By Madison Boyer

Since 2017, Google has racked up over $8 billion in fines from the European Union (“EU”) for antitrust violations.[1]  The heftiest is a $5 billion (€4.34 billion) fine—the largest fine ever imposed by the European Commission (“EC”) for an antitrust violation.[2]

The EC is the primary enforcer of EU competition laws.[3]  In 2017, the EC fined Google $2.7 billion for abusing its dominance in the market to boost its own shopping comparison tool over that of competitors.[4]  In 2018, the EC handed out a fine of $5 billion, finding that Google forced smartphone makers to preinstall its apps and other functions exclusively.[5]  The most recent fine came in 2019, when Google was hit with a $1.7 billion fine concerning its online advertising practices.[6]

The EU’s competition laws roughly mirror those of the United States.  American antitrust jurisprudence began over a century ago[7]  with the enactment of the Sherman Antitrust Act of 1890 (“Sherman Act”),[8] which comprises two sections.  Section 1 of the Sherman Act prohibits agreements amongst competitors that unreasonably restrain trade.[9]  Section 2 of the Sherman Act prohibits monopolization and attempts to monopolize by one entity.[10]  Section 2 does not forbid an entity from merely existing as a monopoly power or having market dominance.[11]  A violation of section 2 involves two elements: “(1) the possession of monopoly power in the relevant market and (2) the willful acquisition or maintenance of that power as distinguished from growth or development as a consequence of a superior product, business acumen, or historic accident.”[12]

EU antitrust law is based in Articles 101 and 102 of the Treaty on the Functioning of the European Union (“TFEU”).[13]  Article 101 focuses on anticompetitive agreements amongst competitors or “cartels,” while Article 102 focuses on monopolization or “abuse of dominance” of a single entity.[14]  Like the Sherman Act, Article 102 does not consider market dominance to be illegal per se—but in both systems, using that dominance to restrict competition is an illegal violation.[15]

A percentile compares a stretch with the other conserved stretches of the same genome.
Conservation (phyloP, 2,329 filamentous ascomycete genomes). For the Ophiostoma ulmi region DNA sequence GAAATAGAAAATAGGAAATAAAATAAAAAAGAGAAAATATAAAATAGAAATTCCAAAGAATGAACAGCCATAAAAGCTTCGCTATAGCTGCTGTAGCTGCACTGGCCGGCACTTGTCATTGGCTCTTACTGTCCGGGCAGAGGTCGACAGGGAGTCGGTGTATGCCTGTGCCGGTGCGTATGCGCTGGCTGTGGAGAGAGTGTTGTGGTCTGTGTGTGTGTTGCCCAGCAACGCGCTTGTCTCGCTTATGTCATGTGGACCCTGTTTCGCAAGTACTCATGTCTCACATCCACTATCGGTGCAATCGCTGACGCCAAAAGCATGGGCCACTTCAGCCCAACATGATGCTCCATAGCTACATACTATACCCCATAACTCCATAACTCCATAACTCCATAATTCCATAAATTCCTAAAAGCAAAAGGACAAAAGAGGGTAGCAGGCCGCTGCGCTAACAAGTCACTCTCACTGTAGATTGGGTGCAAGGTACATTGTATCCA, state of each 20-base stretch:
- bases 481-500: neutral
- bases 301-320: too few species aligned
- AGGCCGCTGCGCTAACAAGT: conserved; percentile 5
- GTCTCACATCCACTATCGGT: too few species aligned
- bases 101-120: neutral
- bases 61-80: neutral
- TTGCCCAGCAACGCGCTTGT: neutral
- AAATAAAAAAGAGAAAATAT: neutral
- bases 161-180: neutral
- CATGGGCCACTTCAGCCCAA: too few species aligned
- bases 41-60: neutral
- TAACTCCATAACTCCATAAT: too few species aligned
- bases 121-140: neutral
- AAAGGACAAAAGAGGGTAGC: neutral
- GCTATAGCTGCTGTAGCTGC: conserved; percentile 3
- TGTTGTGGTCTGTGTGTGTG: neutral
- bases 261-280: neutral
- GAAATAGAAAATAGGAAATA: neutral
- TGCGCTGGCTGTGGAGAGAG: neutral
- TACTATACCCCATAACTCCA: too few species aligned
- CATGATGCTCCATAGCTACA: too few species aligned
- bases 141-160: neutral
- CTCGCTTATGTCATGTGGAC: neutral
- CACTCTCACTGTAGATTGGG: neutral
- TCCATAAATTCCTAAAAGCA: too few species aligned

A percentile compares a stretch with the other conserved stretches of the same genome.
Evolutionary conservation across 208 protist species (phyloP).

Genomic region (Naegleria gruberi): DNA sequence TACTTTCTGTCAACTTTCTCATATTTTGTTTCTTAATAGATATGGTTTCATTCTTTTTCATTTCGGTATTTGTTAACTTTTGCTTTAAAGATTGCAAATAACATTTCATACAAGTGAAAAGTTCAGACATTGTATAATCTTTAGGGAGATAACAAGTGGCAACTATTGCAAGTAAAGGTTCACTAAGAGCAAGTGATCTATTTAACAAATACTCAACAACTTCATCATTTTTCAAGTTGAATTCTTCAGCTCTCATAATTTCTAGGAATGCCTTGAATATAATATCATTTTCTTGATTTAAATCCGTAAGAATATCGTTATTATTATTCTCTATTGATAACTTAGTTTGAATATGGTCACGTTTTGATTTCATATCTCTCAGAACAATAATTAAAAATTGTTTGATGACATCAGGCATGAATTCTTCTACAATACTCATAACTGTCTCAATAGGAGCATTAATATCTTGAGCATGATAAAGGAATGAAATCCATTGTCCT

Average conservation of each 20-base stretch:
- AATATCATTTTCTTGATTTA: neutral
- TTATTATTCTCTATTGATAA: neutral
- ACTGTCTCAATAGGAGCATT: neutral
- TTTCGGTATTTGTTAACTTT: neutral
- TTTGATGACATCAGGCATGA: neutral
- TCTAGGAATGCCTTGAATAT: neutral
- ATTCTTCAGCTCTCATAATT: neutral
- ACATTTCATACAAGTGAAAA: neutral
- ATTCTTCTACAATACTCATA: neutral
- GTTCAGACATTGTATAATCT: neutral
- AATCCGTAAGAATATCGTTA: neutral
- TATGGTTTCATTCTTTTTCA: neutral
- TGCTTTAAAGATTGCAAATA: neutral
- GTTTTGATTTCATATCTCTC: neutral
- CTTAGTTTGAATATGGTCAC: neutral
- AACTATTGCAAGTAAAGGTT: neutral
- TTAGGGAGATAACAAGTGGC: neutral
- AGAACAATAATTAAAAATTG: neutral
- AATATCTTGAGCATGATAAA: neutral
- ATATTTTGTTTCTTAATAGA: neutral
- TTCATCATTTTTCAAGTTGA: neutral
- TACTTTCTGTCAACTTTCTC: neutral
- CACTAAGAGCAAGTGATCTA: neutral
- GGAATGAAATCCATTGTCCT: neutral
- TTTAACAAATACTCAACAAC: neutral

In 2001, Microsoft was prosecuted for violating section 2 of the Sherman Act for allegedly tying its operating system, Windows, to its internet browser Internet Explorer.[16]  This made it difficult for computer manufacturers, such as Dell or HP, to distribute products made by Microsoft’s competitors.[17]  The court found that Microsoft had a market share exceeding 95% of the market for Intel-compatible PC operating systems.[18]  Microsoft, though, argued that this was incorrect and that the court had excluded other relevant market competitors—namely, Apple’s Macintosh Operating System (“Mac OS”).[19]  Microsoft alleged that Apple’s Mac OS “has competed with Windows for years” and thus, the court’s definition of the market was too narrow.[20]  The court, however, determined that Windows and Mac OS were not interchangeable for consumers due to the considerable difficulty in switching from Windows to Mac OS, the higher price of Mac OS, and the fewer applications supported on Mac OS.[21]  The Circuit Court affirmed the District Court’s findings of a monopoly, the first element in a section 2 violation.[22]  Microsoft also failed to justify the decision to integrate its web browser and operating system, thereby violating the second element of section 2.[23]  Because there was no procompetitive explanation offered for the decision to tie Internet Explorer to Windows, the court found that Microsoft violated section 2.[24]